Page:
The recentattacks in Mombasa, Kenya, bears the hallmark of al-Qaida. First, al-Qaida isthe only group with both the desire and ability to strike Israeli targetsoverseas.
Second, al-Qaida has a history of attempting to destroy Israeli targets. Itmounted surveillance of Israeli diplomatic missions in Manila and Singapore inSeptember and October last year. Mohammed Mansour Jabarah, a Canadian al-Qaidamember, told his US interrogators while in detention that Khalid SheikhMohammed, head of the network’s military committee, had authorised thetargets.
Third, al-Qaida has extensive infrastructure in the Horn of Africa. After Osamabin Laden relocated its headquarters to Sudan in December 1991, al-Qaida builta vast network in east Africa that was harnessed to mount several operations,including training Al-Ittihad al-Islami, a Somali Islamist group, to attack UStroops in Somalia in 1993, killing 18, the attempted assassination of Egyptianleader Hosni Mubarak in Ethiopia in 1995 and the attacks on the US embassies inKenya and Tanzania in 1998, which killed 224.
Fourth, al-Qaida formed an umbrella organisation, the World Islamic Front forJews and Crusaders, in 1998 with the specific intention of building support tostrike Jewish and Israeli targets. In March 2002, an al-Qaida Tunisian suicidebomber struck the oldest Jewish synagogue in Djerba, Tunisia, killing 21,including 14 German tourists.
Fifth, the modus operandi of al-Qaida is whenever possible to conductcoordinated and simultaneous attacks. Multiple attacks require long rangeplanning and preparation, skills which al-Qaida singularly possessed.
What about the threat? Al-Qaida’s attempt yesterday to fire two missiles at anIsraeli passenger airliner has significantly escalated the threat to civilaviation worldwide. While most military aircraft possess anti-missile systems,commercial planes have no such protection.
Al-Qaida has a history of training its members to use SAMs. Since the US,allied and coalition troops intervened in Afghanistan, two recoveries suggestthat al-Qaida trained both its members and its associate members to use surfaceto air missiles.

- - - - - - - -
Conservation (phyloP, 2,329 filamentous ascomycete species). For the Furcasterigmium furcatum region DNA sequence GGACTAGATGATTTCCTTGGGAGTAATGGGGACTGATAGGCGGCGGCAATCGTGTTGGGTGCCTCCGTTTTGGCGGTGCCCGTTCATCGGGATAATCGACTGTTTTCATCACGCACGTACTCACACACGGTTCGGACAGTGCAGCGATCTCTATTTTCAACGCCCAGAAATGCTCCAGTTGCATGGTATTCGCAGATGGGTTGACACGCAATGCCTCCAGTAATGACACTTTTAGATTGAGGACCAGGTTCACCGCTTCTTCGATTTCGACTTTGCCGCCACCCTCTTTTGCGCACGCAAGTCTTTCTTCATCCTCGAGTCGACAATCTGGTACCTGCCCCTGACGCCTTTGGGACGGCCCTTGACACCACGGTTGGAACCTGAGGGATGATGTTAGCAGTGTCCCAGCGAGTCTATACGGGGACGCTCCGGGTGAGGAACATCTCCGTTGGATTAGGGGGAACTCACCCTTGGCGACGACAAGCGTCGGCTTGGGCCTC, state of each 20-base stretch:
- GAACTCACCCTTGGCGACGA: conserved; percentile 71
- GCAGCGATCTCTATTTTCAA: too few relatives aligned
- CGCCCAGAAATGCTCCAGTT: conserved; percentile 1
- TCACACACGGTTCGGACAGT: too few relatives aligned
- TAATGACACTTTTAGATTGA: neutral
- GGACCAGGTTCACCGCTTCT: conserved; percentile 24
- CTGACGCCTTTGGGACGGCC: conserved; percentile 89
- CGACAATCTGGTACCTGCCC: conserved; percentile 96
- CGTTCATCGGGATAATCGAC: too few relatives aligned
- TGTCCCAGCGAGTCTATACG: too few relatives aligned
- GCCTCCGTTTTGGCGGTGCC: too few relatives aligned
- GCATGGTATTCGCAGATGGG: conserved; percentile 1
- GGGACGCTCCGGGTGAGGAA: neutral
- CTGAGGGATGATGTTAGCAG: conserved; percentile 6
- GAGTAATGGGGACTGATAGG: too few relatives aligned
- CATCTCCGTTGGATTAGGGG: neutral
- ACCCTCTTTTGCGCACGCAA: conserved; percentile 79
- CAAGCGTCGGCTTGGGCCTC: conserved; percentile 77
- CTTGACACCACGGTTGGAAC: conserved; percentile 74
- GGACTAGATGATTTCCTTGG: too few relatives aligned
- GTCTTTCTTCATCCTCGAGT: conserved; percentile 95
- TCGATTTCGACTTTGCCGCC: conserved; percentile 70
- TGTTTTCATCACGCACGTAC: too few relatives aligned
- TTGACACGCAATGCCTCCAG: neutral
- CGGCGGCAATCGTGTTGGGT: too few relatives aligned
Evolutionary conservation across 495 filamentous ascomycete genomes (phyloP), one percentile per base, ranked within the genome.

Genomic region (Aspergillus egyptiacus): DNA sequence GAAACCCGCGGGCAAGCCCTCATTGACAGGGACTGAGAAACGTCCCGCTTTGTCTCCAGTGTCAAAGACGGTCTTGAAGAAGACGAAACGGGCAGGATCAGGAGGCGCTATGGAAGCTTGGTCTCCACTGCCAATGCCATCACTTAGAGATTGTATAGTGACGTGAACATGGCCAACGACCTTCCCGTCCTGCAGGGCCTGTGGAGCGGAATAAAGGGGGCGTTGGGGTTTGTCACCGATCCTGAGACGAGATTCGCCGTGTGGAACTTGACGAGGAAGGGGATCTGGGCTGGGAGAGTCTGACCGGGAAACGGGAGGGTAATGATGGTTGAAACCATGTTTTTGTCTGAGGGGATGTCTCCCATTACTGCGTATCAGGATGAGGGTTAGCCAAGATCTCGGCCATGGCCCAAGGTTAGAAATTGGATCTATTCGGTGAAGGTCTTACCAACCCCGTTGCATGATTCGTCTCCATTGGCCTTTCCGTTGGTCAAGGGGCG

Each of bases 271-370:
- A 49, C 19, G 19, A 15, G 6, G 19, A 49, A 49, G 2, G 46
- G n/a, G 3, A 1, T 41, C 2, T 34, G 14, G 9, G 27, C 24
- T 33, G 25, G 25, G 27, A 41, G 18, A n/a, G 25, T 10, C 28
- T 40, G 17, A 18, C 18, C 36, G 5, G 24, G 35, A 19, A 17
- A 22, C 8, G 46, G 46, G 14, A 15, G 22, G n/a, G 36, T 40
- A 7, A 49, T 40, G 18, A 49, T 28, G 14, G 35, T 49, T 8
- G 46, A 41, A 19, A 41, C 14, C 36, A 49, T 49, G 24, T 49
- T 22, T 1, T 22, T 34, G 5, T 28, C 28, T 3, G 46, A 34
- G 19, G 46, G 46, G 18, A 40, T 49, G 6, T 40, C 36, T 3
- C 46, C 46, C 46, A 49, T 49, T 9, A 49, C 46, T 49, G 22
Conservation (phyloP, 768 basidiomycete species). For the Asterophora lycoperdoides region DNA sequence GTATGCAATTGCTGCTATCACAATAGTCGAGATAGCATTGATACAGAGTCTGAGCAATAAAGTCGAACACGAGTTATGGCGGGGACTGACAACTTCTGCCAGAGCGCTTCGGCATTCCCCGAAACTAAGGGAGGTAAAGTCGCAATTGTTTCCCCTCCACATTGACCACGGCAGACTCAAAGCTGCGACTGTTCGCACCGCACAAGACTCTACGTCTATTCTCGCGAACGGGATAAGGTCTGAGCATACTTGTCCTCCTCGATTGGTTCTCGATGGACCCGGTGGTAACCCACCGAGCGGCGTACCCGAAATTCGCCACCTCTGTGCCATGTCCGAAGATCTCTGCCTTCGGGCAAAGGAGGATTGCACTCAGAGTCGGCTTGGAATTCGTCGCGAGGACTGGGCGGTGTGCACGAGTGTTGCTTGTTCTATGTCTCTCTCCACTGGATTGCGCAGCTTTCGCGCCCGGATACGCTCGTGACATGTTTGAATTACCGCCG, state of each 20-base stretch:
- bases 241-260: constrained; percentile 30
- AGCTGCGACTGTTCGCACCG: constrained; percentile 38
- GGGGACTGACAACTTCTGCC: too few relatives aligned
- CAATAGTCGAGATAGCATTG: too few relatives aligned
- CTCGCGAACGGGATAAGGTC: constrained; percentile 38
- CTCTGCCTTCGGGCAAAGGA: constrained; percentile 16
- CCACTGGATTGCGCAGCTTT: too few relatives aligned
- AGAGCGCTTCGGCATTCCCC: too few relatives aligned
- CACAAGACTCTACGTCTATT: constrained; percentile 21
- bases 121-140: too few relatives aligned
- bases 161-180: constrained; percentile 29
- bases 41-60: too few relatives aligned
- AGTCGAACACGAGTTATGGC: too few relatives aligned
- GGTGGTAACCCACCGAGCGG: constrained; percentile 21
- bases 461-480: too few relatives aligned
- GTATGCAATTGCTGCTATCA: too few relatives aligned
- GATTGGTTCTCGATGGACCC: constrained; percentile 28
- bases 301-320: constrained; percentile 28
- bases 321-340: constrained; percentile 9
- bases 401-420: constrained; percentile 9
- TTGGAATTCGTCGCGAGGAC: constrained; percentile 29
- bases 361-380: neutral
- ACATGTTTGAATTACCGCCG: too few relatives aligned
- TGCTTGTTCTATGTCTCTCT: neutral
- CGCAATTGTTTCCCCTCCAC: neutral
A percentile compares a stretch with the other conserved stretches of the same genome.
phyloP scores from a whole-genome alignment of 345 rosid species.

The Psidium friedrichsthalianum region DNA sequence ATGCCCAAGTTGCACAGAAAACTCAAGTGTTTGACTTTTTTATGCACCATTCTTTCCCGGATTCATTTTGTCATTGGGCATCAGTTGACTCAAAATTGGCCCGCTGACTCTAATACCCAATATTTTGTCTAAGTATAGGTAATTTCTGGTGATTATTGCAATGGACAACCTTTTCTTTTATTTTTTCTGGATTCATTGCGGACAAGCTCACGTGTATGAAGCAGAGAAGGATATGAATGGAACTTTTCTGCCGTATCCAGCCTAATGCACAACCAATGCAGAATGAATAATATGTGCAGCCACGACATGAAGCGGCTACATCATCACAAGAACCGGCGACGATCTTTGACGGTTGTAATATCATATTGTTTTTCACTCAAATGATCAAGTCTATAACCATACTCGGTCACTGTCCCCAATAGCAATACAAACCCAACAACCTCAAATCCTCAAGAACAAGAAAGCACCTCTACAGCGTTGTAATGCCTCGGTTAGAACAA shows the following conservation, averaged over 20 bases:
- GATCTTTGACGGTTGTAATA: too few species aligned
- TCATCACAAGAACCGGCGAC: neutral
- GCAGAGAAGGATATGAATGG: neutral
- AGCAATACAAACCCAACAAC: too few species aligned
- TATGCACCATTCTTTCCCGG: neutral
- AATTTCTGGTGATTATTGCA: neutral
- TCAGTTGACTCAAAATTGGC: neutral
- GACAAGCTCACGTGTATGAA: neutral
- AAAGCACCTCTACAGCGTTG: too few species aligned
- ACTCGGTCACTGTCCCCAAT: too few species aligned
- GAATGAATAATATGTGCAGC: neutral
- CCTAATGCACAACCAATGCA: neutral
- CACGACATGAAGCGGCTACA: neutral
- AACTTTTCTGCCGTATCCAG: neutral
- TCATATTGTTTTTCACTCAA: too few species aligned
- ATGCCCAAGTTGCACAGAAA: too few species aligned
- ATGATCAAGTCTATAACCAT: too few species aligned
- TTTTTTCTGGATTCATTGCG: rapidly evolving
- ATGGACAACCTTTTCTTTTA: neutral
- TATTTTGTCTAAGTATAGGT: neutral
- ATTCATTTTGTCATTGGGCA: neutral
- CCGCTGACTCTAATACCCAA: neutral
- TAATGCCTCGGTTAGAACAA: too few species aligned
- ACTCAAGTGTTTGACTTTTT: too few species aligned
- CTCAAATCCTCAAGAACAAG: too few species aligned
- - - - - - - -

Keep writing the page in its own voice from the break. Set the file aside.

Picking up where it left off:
CNN’s Nic Robertson recovered an al-Qaida training video where an al-Qaidatrainer is demonstrating how to use a handheld SAM. A label marked «AbuHafs Exclusive» was stuck on the video. Abu Hafs is another name forMohammed Atef, the military commander of al-Qaida, who was killed in a USPredator attack in Afghanistan in November 2001.
After the US bombing of Afghanistan, al-Qaida transported an unknown number ofSAMs into the Arabian peninsula and to the Horn of Africa. Since the campaignin Afghanistan began in October 2001, al-Qaida members remain concentrated infive geographical zones: the 1,520-mile Afghanistan-Pakistan border; south-eastAsia, especially Indonesia; the Horn of Africa; Yemen, where only 35% is undergovernment control; and the Caucasus, mostly the Pankisi gorge in Georgia andChechnya.
Al-Qaida has maintained a robust network in the Horn of Africa even after thebombing of the US embassies. The network in Kenya, Tanzania, Somalia, Ethiopiaand Eritrea was particularly strong. Al-Qaida’s military commander, Abu UbaidahBanshiri, drowned in Lake Victoria in Kenya.
The al-Qaida member Mohammed Sadiq Odeh, alias Abu Yasser, alias Mohammed thefisherman, was permanently based in Mombasa to facilitate the movement ofal-Qaida goods and operatives. In addition to infiltrating Arabs and othernationals into Kenya, al-Qaida recruited local Kenyan members. In Mombasa,al-Qaida opened several businesses, including a fish business run by Odeh, whowas one of the two bombers of the US embassy in Kenya.
Al-Qaida owned at least one motorboat that transported cargo, clothes, fish andother commodities.
Khalfan Khamis Mohammed, one of the two al-Qaida members who participated inthe bombing of the US embassy in Tanzania, visited Mombasa three times. Mombasahas remained both a base and a transit point for nearly a decade.
The attack in Mombasa demonstrates that despite the losses al-Qaida hassuffered in Afghanistan, its cells overseas have moved from strength tostrength.
Al-Qaida has widened the theatre of conflict to include not only US but alsoGerman, French, Australian and Israeli targets. Al-Qaida’s leader announced onal-Jazeera on November 13 its intention to strike British, Canadian and Italiantargets for their participation in the anti-terrorist campaign inAfghanistan.
The attack in Saudi Arabia in May and the Mombasa attack suggest that al-Qaidahas access to a SAM consignment. As a group with a shipping capability, it isnot beyond them to transport SAMs beyond the Middle East and Africa into thewest.
During the interrogation of Mohammed Sadiq Odeh, the Tanzania bomber, the FBIasked if he had any knowledge of how explosives could be smuggled into Kenya.Odeh, who used to ship lobsters for al-Qaida, said: «A good way would beto put explosives in boxes of lobsters.»
That is a sign of how difficult it will be to combat the threat of a missilestrike against a civilian plane – a threat far greater than the conventionalterrorist method: hijacking. Yesterday’s missiles missed. But as a learningorganisation, al-Qaida is likely to succeed next time.
This article was published under IDSSCommentaries in November 2002